High-seas illegal fishing thwarted by catch documentation schemes

Seafood Source –

The latest technical paper on catch documentation schemes from the Food and Agriculture Organization of the United Nations (FAO), discusses how such schemes benefit, or could benefit, deep-sea fisheries by protecting them from illegal, unreported, and unregulated (IUU) fishing.

The paper’s author, Giles Hosch, found in his research that catch documentation schemes (CDS) are a useful tool for addressing the IUU fishing practices known to take place in deep-sea fisheries, in the areas beyond national jurisdiction (ABNJ).

Catch documentation schemes are a trade-based measure with the purpose of denying market access to fisheries products that have been obtained illegally. They facilitate the tracking and tracing of fish from the point of capture, through unloading and onwards through the supply chain.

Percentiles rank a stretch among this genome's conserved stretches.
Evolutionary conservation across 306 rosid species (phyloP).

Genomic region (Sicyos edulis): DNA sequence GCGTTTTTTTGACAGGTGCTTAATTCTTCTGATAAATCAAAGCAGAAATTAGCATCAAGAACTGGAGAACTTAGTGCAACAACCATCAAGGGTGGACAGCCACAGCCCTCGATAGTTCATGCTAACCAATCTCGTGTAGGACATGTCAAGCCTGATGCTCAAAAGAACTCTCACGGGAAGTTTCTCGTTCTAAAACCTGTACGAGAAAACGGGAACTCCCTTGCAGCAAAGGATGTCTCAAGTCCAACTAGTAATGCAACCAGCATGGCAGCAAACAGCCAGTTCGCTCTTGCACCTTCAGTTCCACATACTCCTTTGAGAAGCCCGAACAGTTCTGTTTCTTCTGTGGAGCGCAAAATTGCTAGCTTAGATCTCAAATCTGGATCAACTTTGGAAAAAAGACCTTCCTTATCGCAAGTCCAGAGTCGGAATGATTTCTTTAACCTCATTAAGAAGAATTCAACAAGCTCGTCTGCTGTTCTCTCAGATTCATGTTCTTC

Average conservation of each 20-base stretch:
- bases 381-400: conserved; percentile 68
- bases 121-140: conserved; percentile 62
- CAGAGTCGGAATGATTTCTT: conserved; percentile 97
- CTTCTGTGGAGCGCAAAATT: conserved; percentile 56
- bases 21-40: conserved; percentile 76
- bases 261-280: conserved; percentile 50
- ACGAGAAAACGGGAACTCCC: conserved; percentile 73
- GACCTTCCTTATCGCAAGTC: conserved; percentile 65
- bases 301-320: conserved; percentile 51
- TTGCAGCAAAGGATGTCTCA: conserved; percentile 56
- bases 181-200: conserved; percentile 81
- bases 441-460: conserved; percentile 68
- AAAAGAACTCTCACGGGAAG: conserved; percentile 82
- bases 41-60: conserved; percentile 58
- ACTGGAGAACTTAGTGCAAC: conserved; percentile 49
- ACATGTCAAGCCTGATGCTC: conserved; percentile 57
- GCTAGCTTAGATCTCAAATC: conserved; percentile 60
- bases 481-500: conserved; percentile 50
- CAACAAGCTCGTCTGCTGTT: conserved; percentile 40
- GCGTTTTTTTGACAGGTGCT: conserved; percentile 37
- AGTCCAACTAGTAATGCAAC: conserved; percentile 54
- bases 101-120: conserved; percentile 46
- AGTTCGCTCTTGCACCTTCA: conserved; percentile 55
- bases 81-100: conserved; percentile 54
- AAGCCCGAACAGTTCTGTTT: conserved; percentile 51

The sustainable use of deep-sea fisheries has been under scrutiny by international organizations, including the United Nations General Assembly, for more than two decades. Concern largely relates to the limited amount of information and knowledge available about deep-sea ecosystems, the species and stocks targeted by fishing fleets within these ecosystems, and the adverse impacts that deep-sea fishing operations may have on these.

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